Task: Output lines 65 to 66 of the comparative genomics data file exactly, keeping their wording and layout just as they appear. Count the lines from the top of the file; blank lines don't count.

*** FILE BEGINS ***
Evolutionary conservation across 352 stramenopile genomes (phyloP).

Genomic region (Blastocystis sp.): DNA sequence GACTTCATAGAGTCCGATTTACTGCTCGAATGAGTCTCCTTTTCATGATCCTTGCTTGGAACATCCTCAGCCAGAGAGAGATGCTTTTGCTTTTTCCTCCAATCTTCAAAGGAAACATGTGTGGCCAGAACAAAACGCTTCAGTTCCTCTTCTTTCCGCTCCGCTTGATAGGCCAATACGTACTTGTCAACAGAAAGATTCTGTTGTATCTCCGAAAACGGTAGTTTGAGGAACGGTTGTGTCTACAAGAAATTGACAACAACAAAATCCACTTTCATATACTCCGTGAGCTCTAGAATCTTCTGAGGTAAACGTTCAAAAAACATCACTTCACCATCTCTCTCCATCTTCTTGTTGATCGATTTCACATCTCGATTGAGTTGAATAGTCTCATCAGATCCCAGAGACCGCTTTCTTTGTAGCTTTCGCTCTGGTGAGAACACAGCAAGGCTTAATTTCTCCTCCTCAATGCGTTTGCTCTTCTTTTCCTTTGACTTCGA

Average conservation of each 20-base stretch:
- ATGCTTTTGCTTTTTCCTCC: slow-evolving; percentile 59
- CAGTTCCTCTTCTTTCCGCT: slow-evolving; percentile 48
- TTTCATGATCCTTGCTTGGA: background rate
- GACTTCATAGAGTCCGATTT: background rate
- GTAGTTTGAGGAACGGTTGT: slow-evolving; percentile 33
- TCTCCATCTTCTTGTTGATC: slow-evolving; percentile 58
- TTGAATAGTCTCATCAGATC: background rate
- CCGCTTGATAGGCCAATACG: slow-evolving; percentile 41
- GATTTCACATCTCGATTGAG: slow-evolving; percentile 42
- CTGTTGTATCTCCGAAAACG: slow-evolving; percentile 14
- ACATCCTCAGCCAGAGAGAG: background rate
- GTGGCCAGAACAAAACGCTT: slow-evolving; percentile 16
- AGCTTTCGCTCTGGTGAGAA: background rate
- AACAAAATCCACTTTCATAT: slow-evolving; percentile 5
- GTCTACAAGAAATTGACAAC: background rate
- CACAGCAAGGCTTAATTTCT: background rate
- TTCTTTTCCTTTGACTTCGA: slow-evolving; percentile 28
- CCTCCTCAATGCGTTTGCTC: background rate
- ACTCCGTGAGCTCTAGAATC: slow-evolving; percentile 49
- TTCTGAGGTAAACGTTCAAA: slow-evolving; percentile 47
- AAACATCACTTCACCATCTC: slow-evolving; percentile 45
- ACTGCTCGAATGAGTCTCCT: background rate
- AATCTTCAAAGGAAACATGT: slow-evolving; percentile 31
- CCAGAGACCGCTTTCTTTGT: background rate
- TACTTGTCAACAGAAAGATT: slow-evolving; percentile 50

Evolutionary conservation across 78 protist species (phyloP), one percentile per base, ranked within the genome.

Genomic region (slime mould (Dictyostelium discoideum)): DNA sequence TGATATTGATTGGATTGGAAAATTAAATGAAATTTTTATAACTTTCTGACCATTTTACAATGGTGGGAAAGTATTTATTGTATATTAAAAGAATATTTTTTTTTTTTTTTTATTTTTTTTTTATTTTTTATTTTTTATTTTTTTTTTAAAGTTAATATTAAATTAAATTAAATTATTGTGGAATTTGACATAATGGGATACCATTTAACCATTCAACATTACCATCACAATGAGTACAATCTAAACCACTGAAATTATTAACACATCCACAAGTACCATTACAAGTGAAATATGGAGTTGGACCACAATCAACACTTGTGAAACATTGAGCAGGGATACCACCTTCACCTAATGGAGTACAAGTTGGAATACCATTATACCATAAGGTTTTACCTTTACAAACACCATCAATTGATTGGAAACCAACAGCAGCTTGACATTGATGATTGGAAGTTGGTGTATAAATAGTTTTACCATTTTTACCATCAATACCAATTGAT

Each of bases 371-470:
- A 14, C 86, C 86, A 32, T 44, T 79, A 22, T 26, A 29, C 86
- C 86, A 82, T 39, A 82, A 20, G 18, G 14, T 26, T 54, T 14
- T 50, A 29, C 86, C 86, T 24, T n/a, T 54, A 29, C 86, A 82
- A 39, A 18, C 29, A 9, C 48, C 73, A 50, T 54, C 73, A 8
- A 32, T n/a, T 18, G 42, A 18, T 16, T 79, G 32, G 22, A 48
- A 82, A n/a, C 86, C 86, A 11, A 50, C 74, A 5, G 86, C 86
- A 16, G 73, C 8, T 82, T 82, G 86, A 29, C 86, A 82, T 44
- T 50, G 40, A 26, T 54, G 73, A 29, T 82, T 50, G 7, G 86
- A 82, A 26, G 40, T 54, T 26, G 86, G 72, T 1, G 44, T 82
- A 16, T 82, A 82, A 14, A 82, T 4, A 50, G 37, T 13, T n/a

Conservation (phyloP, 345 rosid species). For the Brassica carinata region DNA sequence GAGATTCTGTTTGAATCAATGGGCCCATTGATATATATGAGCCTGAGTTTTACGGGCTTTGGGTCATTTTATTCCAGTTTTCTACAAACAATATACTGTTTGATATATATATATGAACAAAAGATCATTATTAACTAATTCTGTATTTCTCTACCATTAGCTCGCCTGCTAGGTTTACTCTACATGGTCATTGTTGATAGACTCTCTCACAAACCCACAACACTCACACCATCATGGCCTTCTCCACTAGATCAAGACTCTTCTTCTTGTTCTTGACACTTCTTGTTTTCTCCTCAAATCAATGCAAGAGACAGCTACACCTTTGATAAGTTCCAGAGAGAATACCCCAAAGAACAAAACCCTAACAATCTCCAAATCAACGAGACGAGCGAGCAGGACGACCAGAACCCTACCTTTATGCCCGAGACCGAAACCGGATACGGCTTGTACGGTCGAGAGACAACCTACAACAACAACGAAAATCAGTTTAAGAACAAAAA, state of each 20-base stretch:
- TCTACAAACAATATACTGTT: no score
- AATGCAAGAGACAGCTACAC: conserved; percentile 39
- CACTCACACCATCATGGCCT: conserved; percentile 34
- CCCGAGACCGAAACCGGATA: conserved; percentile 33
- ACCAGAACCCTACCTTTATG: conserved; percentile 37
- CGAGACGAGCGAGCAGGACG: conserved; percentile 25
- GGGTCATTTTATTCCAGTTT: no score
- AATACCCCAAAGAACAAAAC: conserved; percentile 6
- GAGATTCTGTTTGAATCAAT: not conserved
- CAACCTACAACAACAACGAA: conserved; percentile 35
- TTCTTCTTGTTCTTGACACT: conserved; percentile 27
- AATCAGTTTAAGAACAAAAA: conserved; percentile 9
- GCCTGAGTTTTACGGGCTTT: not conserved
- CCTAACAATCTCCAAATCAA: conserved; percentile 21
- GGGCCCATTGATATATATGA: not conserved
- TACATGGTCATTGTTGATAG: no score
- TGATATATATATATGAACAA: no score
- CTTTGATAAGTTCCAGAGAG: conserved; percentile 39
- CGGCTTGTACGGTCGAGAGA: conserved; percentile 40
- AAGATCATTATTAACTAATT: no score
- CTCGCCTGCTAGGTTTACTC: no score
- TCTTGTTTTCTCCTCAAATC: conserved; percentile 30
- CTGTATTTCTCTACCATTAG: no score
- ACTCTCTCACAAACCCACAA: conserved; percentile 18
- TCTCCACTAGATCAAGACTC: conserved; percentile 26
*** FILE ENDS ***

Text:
- CTGTATTTCTCTACCATTAG: no score
- ACTCTCTCACAAACCCACAA: conserved; percentile 18